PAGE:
Have you ever been astonished by a decision made by someone close to you? You know this person well. You respect them. And then - apparently out of the blue - they make a decision you didn't see coming.
Sometimes, of course, the person who makes an astonishing decision is even closer to us: we all surprise ourselves from time to time. As much as we gather information and perspective, as much as we truly believe that it's important to think things through, as much as we are committed to living smart, intentional lives: we surprise ourselves.
There's actually quite a lot of information on how people make decisions. Daniel Kahneman's book, Thinking Fast and Slow, is likely to be a classic on the subject for some years. For those who prefer a little less density and a more direct line to application, there's Decisive by the Heath brothers. There's no reason for someone who is involved in motivating, coaching or managing not to have at least a little familiarity with the complexity of human decision making.
My own training is all about pushing people through a process that delays their decision making until they have gathered multiple perspectives and used a variety of techniques to test the new information. I use the word push because this delay does not feel natural for anyone. If they were not a part of training, it would take some real discipline for my clients to go through all the steps. When they apply what they have learned later, they are tempted to skip steps. That's human nature. It's hard enough to make a decision about what we want: when we think we know, we really don't want to question it.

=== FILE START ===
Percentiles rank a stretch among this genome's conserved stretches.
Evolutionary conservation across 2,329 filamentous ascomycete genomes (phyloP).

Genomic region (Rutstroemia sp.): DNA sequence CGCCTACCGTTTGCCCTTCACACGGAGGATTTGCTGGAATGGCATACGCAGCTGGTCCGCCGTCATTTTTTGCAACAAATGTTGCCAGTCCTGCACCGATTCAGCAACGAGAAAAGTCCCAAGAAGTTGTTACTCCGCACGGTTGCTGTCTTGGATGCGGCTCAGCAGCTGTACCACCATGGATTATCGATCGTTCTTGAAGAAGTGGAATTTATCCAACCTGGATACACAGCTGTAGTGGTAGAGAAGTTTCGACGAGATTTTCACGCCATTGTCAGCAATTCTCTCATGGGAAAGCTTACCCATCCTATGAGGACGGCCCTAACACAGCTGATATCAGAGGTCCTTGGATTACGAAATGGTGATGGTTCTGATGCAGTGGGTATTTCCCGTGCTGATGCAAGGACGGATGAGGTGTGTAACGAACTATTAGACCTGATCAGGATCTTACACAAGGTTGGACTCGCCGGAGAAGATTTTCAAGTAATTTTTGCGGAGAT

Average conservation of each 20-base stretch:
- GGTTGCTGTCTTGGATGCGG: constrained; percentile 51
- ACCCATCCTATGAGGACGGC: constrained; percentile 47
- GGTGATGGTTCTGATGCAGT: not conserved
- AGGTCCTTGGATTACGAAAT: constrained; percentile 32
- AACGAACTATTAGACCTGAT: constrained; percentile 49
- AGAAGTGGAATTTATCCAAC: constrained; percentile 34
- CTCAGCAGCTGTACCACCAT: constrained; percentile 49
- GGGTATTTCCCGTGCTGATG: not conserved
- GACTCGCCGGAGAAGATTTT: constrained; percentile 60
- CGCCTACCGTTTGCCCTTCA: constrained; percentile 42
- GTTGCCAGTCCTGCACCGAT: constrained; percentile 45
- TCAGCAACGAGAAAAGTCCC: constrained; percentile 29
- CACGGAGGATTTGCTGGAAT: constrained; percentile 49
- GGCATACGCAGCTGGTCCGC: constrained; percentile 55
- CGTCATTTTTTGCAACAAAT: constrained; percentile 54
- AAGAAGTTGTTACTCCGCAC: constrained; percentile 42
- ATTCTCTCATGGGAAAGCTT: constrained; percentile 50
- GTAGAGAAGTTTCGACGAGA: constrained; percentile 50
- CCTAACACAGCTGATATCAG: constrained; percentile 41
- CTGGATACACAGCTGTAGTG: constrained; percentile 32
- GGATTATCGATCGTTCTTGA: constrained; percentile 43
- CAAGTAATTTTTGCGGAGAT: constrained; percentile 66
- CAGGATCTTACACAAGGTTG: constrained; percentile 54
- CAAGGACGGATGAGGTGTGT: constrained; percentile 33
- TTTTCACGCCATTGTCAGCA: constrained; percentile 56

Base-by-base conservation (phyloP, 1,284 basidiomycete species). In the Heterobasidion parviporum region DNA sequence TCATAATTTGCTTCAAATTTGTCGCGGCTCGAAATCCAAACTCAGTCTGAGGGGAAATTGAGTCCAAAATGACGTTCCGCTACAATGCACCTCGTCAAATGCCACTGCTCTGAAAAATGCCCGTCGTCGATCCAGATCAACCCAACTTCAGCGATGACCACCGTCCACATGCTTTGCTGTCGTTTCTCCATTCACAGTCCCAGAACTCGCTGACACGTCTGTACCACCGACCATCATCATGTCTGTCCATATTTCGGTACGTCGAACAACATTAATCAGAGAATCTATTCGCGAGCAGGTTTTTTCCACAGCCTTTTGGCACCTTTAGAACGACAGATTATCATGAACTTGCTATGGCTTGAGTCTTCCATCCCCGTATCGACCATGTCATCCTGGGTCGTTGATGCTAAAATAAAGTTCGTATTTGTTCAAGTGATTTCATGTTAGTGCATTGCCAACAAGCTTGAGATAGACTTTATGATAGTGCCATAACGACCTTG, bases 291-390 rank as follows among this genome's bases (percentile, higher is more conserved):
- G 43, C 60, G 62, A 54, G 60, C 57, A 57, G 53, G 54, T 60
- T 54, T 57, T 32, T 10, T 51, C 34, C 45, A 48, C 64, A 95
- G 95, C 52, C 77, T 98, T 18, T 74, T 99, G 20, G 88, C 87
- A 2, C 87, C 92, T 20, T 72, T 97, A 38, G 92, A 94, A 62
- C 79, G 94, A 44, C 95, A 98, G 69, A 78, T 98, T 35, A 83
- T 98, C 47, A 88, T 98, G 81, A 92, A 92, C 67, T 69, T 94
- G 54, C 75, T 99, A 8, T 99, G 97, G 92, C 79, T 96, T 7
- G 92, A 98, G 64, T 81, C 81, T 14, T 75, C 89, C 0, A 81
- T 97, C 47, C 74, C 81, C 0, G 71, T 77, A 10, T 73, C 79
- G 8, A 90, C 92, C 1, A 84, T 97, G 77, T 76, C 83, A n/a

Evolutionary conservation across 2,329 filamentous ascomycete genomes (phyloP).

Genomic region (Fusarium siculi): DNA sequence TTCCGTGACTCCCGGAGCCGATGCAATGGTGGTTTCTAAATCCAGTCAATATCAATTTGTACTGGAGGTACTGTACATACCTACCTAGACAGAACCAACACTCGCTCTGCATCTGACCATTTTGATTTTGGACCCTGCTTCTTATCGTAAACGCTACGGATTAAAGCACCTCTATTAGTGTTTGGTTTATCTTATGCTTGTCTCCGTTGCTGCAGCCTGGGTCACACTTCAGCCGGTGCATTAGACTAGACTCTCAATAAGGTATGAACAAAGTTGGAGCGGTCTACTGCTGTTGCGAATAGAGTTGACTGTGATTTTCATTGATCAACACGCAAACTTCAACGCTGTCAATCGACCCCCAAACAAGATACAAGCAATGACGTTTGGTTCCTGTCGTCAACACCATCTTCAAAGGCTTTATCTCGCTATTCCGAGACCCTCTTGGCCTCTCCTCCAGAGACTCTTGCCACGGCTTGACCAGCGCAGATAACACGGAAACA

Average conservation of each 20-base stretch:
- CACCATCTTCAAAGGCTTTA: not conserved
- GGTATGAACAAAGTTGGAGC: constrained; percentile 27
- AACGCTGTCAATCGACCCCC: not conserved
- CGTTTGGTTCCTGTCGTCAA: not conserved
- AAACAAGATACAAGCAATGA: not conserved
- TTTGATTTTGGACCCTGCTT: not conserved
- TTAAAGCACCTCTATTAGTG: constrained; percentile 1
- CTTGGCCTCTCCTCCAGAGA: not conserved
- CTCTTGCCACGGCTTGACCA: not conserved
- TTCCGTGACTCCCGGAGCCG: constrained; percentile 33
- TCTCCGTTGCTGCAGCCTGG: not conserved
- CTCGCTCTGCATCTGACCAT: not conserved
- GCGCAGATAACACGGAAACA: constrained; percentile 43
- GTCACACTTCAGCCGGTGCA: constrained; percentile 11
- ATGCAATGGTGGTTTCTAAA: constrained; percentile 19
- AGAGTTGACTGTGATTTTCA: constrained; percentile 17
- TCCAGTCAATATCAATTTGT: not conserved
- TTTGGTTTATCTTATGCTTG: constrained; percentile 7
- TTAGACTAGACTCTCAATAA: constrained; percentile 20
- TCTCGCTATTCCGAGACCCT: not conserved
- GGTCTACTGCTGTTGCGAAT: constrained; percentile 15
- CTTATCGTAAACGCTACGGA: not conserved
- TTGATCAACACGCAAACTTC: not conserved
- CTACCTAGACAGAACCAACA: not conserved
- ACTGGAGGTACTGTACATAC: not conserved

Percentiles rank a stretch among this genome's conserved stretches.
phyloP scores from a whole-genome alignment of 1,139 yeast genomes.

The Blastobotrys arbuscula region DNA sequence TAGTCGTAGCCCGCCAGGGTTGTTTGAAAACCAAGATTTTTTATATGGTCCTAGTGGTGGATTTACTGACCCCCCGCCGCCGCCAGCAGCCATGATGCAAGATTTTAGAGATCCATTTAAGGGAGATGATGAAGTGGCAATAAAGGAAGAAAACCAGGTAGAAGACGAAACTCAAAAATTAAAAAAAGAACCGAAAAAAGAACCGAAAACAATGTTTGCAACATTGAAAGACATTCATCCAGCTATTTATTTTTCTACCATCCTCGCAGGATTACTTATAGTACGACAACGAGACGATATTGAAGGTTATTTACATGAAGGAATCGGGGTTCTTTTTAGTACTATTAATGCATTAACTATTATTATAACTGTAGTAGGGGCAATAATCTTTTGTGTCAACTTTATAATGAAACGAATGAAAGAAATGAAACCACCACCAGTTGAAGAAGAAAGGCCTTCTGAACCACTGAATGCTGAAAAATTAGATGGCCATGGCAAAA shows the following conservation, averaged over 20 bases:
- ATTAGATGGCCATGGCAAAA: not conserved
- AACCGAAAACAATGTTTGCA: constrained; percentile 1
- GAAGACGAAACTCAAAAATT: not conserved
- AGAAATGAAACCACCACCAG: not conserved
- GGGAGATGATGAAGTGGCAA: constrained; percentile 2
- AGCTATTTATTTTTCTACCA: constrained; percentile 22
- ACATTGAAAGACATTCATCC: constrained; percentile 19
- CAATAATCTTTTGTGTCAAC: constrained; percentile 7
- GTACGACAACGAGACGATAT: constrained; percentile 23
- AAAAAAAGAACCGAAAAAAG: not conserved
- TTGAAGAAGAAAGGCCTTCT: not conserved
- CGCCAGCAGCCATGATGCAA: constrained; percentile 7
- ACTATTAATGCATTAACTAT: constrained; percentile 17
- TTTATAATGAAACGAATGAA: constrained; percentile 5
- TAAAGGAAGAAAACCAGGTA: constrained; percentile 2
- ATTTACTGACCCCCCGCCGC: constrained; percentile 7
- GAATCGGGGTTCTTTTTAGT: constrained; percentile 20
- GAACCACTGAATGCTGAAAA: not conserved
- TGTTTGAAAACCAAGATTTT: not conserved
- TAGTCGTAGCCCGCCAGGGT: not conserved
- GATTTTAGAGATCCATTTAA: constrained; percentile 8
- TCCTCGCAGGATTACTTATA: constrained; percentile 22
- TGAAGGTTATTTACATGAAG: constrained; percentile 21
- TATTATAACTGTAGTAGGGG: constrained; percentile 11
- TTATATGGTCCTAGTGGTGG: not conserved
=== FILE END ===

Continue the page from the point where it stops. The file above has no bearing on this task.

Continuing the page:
Questioning turns out to be the key to good decisions. This is whether our criteria for deciding come from our own minds or from expert advice. Asking questions allows us to gain emotional distance, to test possible consequences, and to understand the relationship between our own decision and typical results achieved by other people. Asking questions improves the odds that we will make a decision and like the results.
If you are someone who asks a lot of questions, people will often shut you down. They'll choose to be offended by your questioning of their expertise; they'll accuse you of being difficult or resistant or unwilling to change. All of this is a way of saying that they believe they can predict your future more clearly than you can.
The research says they are unlikely to be right (and if they are right, the best way to show you is to answer your questions). Asking questions uncovers risks and benefits and probabilities and emotions. It's our finest tool for understanding the present so that we can step into the future with just a little more confidence.